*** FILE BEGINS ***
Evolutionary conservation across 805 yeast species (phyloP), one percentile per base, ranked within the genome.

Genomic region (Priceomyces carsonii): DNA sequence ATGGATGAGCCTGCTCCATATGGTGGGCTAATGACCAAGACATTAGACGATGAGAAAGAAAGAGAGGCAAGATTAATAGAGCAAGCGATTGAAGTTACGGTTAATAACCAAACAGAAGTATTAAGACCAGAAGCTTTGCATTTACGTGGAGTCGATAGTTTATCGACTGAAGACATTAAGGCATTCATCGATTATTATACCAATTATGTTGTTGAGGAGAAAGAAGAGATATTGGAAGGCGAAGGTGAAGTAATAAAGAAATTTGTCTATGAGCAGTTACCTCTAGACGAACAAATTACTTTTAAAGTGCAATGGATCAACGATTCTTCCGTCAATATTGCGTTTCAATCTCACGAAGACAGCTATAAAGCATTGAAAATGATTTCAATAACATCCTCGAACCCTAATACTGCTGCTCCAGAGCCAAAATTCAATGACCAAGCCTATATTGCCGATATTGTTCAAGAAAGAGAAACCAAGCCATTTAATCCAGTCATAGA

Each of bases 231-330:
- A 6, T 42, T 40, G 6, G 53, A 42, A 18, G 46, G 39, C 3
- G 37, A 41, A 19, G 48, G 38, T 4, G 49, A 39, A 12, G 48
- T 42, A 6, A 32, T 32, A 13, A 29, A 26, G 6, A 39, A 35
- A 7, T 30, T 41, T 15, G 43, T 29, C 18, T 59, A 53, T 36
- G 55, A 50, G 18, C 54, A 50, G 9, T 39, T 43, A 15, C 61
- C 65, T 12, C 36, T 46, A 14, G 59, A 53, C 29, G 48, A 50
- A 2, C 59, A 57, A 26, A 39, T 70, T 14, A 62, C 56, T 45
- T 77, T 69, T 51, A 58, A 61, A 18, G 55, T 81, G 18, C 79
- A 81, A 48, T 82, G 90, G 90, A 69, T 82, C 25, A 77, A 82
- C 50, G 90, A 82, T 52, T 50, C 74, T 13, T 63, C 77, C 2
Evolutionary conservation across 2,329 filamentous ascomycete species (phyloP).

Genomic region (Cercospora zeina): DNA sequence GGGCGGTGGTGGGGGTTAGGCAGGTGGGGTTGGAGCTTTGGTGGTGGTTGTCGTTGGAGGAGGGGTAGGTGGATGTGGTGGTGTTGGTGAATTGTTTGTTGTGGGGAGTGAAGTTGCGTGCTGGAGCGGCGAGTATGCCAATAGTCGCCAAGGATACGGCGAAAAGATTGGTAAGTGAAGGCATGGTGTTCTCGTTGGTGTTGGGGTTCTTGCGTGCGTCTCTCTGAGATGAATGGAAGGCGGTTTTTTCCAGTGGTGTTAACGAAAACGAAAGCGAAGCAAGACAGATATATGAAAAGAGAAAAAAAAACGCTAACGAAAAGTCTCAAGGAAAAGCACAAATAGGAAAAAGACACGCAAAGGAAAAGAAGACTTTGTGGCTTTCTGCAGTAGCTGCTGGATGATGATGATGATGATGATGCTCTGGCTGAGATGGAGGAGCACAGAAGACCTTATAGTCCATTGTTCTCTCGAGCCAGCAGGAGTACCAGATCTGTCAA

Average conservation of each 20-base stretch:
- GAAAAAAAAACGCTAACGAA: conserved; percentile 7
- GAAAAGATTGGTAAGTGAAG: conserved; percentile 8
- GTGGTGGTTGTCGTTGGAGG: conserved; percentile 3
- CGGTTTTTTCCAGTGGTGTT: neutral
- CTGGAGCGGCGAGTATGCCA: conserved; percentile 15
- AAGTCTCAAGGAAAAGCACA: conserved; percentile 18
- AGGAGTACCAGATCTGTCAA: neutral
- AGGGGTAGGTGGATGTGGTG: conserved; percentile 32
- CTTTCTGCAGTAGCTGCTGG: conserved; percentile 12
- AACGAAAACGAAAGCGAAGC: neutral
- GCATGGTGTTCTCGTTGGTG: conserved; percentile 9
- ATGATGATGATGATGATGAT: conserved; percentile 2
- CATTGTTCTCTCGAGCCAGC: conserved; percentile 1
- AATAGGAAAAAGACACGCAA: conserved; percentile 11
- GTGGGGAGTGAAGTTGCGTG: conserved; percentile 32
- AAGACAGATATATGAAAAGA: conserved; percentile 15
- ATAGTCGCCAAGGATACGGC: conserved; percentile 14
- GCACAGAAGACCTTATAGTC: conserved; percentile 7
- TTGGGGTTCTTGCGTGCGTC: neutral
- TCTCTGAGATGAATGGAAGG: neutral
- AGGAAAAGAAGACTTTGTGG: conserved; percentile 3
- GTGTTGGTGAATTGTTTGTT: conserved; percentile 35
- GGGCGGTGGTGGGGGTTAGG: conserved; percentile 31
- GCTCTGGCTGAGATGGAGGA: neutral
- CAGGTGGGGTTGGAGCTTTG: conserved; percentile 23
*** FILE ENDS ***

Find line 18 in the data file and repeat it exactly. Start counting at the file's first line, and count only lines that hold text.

- GAAAAGATTGGTAAGTGAAG: conserved; percentile 8